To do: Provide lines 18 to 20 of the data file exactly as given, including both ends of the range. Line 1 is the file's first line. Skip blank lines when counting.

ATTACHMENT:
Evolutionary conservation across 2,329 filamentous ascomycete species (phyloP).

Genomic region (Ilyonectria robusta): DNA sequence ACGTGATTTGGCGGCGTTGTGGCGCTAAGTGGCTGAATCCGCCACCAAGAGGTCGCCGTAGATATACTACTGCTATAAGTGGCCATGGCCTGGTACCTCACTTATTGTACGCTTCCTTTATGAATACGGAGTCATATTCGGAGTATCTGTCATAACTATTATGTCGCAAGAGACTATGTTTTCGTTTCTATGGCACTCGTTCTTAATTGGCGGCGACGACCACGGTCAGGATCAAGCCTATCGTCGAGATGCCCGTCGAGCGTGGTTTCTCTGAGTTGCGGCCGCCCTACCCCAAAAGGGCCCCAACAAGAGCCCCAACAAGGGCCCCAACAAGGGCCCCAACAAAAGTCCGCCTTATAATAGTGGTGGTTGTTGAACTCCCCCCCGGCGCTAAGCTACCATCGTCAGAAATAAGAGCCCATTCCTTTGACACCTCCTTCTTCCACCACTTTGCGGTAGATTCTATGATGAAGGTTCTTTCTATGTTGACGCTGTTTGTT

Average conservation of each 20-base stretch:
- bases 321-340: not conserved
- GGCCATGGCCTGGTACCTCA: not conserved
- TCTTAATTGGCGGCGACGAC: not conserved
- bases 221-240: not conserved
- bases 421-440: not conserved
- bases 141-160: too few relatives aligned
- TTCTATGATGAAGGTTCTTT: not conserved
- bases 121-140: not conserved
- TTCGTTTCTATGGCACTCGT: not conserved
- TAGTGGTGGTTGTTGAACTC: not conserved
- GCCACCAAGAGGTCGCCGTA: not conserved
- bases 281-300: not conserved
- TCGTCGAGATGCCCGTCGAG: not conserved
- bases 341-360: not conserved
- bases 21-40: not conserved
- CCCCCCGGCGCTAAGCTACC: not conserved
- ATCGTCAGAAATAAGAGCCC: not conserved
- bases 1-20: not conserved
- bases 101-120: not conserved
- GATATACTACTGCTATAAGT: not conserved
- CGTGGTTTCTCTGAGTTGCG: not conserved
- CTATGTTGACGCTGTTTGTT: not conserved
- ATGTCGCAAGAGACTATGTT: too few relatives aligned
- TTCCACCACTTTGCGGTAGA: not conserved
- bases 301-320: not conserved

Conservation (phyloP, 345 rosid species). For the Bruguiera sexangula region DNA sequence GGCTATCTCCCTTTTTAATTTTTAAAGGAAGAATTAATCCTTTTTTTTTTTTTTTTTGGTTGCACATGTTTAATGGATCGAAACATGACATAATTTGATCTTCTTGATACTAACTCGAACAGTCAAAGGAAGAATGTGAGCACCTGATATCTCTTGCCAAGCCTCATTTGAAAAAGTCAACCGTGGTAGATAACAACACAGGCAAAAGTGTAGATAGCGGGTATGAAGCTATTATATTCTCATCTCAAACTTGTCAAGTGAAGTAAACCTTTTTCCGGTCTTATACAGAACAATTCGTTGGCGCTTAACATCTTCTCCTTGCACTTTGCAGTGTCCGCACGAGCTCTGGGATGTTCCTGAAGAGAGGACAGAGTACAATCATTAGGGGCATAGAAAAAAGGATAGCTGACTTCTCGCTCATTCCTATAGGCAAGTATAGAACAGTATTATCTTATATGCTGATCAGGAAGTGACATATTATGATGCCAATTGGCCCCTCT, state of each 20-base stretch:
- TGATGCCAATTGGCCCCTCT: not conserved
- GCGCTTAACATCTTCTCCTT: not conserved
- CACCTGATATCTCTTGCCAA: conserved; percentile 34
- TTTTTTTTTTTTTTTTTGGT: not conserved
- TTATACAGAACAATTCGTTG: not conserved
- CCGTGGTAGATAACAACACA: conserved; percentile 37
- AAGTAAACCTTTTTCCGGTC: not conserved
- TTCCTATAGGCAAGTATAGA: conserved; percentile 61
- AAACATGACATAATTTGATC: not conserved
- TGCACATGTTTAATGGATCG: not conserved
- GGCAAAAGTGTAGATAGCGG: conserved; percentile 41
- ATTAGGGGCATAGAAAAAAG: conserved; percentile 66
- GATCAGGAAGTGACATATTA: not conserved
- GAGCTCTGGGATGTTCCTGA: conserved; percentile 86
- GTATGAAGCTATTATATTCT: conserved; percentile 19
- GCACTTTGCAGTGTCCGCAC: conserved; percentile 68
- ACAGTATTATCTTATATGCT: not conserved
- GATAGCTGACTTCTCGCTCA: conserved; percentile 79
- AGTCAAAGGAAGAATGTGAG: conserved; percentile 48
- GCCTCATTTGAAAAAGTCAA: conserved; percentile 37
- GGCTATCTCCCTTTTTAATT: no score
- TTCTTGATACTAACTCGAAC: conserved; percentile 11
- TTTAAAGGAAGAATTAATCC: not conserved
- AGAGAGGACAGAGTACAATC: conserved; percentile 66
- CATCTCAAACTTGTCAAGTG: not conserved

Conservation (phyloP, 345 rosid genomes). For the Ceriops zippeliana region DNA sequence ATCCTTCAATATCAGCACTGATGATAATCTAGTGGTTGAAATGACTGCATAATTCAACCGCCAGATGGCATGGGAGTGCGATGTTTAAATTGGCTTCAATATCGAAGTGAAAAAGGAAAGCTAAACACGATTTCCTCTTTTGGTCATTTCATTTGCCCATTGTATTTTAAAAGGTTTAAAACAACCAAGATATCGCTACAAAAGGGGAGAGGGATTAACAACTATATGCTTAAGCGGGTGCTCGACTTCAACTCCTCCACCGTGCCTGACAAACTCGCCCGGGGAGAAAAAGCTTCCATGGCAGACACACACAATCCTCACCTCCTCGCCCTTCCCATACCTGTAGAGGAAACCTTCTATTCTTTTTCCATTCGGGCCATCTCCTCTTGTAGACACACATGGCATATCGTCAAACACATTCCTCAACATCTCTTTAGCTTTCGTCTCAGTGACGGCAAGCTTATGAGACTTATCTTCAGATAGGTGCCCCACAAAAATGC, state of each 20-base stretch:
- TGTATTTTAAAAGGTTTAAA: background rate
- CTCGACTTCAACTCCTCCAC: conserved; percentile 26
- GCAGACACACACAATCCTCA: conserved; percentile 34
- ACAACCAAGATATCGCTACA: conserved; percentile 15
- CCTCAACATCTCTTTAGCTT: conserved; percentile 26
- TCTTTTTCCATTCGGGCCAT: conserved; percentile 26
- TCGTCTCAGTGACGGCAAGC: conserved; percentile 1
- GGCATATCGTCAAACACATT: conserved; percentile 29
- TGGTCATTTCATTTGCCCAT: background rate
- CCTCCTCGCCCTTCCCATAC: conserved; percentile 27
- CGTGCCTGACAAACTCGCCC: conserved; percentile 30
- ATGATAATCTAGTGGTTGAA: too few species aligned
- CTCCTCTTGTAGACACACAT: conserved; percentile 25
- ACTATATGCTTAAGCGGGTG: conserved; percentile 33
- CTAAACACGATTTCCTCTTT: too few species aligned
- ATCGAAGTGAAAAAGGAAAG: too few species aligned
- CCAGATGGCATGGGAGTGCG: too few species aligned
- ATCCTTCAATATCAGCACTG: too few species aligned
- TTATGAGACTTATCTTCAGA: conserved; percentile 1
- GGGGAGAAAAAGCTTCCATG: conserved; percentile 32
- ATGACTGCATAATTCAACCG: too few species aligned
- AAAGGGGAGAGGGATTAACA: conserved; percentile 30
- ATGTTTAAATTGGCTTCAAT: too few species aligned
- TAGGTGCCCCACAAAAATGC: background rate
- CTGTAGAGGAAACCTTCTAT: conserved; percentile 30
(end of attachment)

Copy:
- bases 21-40: not conserved
- CCCCCCGGCGCTAAGCTACC: not conserved
- ATCGTCAGAAATAAGAGCCC: not conserved